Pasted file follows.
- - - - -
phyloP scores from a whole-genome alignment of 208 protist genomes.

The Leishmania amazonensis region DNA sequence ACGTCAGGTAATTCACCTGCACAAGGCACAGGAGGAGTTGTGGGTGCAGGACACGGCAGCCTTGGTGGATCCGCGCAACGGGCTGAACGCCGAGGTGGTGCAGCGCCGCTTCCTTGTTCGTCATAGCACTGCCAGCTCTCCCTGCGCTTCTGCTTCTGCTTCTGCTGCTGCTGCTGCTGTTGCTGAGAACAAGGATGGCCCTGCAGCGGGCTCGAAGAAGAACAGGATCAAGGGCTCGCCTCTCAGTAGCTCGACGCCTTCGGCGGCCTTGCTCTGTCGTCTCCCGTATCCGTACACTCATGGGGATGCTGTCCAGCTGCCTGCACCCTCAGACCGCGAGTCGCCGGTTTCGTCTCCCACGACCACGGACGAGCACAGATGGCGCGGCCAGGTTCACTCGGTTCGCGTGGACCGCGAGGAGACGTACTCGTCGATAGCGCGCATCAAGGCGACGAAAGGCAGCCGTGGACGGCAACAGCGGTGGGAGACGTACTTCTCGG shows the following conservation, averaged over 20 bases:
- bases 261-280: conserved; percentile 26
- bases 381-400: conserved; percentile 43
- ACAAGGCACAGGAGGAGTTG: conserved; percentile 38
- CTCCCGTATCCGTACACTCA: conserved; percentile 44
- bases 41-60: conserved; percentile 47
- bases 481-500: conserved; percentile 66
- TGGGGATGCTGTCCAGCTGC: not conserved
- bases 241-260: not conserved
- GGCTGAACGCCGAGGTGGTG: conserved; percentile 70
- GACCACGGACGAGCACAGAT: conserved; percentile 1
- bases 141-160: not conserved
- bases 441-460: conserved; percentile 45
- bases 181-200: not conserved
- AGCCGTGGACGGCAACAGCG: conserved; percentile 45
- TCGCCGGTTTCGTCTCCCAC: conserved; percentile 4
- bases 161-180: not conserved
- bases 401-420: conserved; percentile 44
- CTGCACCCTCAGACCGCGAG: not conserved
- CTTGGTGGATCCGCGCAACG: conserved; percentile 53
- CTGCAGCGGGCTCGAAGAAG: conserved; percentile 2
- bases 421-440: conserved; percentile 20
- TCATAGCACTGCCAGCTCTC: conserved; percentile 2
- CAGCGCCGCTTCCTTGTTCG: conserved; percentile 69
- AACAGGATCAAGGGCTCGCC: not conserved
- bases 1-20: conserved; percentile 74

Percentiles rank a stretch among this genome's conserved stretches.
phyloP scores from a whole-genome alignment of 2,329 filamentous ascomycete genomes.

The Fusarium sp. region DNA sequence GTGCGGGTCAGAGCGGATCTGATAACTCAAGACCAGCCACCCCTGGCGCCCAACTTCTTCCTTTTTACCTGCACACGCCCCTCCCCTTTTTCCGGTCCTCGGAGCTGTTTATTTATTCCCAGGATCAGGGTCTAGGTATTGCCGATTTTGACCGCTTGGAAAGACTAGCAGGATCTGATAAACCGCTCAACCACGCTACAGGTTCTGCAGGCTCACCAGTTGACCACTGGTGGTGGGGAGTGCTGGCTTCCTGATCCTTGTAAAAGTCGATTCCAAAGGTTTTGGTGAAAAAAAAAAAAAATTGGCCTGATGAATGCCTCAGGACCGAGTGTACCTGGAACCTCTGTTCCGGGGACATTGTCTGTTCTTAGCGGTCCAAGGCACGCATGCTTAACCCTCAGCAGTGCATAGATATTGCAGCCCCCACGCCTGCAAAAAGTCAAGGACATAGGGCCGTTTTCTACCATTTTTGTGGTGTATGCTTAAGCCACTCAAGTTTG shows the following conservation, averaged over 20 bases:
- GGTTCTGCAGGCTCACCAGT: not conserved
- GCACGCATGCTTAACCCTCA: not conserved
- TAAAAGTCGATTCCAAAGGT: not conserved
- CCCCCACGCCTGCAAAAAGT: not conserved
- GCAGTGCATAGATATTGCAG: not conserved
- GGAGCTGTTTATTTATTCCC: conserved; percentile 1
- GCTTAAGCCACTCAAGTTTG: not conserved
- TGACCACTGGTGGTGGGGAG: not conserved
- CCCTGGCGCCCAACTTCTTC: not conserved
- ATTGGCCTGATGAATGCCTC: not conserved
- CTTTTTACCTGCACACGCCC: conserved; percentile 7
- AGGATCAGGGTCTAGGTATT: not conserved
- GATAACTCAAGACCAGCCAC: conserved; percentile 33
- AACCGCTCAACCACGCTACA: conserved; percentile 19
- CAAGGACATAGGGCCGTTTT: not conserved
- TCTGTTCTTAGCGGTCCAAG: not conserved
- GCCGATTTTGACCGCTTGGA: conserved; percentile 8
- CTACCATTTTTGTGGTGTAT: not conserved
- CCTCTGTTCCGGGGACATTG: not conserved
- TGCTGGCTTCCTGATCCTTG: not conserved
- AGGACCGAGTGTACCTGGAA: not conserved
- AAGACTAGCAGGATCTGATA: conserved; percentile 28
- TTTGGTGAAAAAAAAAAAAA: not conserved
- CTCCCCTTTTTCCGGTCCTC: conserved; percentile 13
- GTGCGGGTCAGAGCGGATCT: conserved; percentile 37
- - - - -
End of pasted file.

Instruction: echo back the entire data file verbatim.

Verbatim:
phyloP scores from a whole-genome alignment of 208 protist genomes.

The Leishmania amazonensis region DNA sequence ACGTCAGGTAATTCACCTGCACAAGGCACAGGAGGAGTTGTGGGTGCAGGACACGGCAGCCTTGGTGGATCCGCGCAACGGGCTGAACGCCGAGGTGGTGCAGCGCCGCTTCCTTGTTCGTCATAGCACTGCCAGCTCTCCCTGCGCTTCTGCTTCTGCTTCTGCTGCTGCTGCTGCTGTTGCTGAGAACAAGGATGGCCCTGCAGCGGGCTCGAAGAAGAACAGGATCAAGGGCTCGCCTCTCAGTAGCTCGACGCCTTCGGCGGCCTTGCTCTGTCGTCTCCCGTATCCGTACACTCATGGGGATGCTGTCCAGCTGCCTGCACCCTCAGACCGCGAGTCGCCGGTTTCGTCTCCCACGACCACGGACGAGCACAGATGGCGCGGCCAGGTTCACTCGGTTCGCGTGGACCGCGAGGAGACGTACTCGTCGATAGCGCGCATCAAGGCGACGAAAGGCAGCCGTGGACGGCAACAGCGGTGGGAGACGTACTTCTCGG shows the following conservation, averaged over 20 bases:
- bases 261-280: conserved; percentile 26
- bases 381-400: conserved; percentile 43
- ACAAGGCACAGGAGGAGTTG: conserved; percentile 38
- CTCCCGTATCCGTACACTCA: conserved; percentile 44
- bases 41-60: conserved; percentile 47
- bases 481-500: conserved; percentile 66
- TGGGGATGCTGTCCAGCTGC: not conserved
- bases 241-260: not conserved
- GGCTGAACGCCGAGGTGGTG: conserved; percentile 70
- GACCACGGACGAGCACAGAT: conserved; percentile 1
- bases 141-160: not conserved
- bases 441-460: conserved; percentile 45
- bases 181-200: not conserved
- AGCCGTGGACGGCAACAGCG: conserved; percentile 45
- TCGCCGGTTTCGTCTCCCAC: conserved; percentile 4
- bases 161-180: not conserved
- bases 401-420: conserved; percentile 44
- CTGCACCCTCAGACCGCGAG: not conserved
- CTTGGTGGATCCGCGCAACG: conserved; percentile 53
- CTGCAGCGGGCTCGAAGAAG: conserved; percentile 2
- bases 421-440: conserved; percentile 20
- TCATAGCACTGCCAGCTCTC: conserved; percentile 2
- CAGCGCCGCTTCCTTGTTCG: conserved; percentile 69
- AACAGGATCAAGGGCTCGCC: not conserved
- bases 1-20: conserved; percentile 74

Percentiles rank a stretch among this genome's conserved stretches.
phyloP scores from a whole-genome alignment of 2,329 filamentous ascomycete genomes.

The Fusarium sp. region DNA sequence GTGCGGGTCAGAGCGGATCTGATAACTCAAGACCAGCCACCCCTGGCGCCCAACTTCTTCCTTTTTACCTGCACACGCCCCTCCCCTTTTTCCGGTCCTCGGAGCTGTTTATTTATTCCCAGGATCAGGGTCTAGGTATTGCCGATTTTGACCGCTTGGAAAGACTAGCAGGATCTGATAAACCGCTCAACCACGCTACAGGTTCTGCAGGCTCACCAGTTGACCACTGGTGGTGGGGAGTGCTGGCTTCCTGATCCTTGTAAAAGTCGATTCCAAAGGTTTTGGTGAAAAAAAAAAAAAATTGGCCTGATGAATGCCTCAGGACCGAGTGTACCTGGAACCTCTGTTCCGGGGACATTGTCTGTTCTTAGCGGTCCAAGGCACGCATGCTTAACCCTCAGCAGTGCATAGATATTGCAGCCCCCACGCCTGCAAAAAGTCAAGGACATAGGGCCGTTTTCTACCATTTTTGTGGTGTATGCTTAAGCCACTCAAGTTTG shows the following conservation, averaged over 20 bases:
- GGTTCTGCAGGCTCACCAGT: not conserved
- GCACGCATGCTTAACCCTCA: not conserved
- TAAAAGTCGATTCCAAAGGT: not conserved
- CCCCCACGCCTGCAAAAAGT: not conserved
- GCAGTGCATAGATATTGCAG: not conserved
- GGAGCTGTTTATTTATTCCC: conserved; percentile 1
- GCTTAAGCCACTCAAGTTTG: not conserved
- TGACCACTGGTGGTGGGGAG: not conserved
- CCCTGGCGCCCAACTTCTTC: not conserved
- ATTGGCCTGATGAATGCCTC: not conserved
- CTTTTTACCTGCACACGCCC: conserved; percentile 7
- AGGATCAGGGTCTAGGTATT: not conserved
- GATAACTCAAGACCAGCCAC: conserved; percentile 33
- AACCGCTCAACCACGCTACA: conserved; percentile 19
- CAAGGACATAGGGCCGTTTT: not conserved
- TCTGTTCTTAGCGGTCCAAG: not conserved
- GCCGATTTTGACCGCTTGGA: conserved; percentile 8
- CTACCATTTTTGTGGTGTAT: not conserved
- CCTCTGTTCCGGGGACATTG: not conserved
- TGCTGGCTTCCTGATCCTTG: not conserved
- AGGACCGAGTGTACCTGGAA: not conserved
- AAGACTAGCAGGATCTGATA: conserved; percentile 28
- TTTGGTGAAAAAAAAAAAAA: not conserved
- CTCCCCTTTTTCCGGTCCTC: conserved; percentile 13
- GTGCGGGTCAGAGCGGATCT: conserved; percentile 37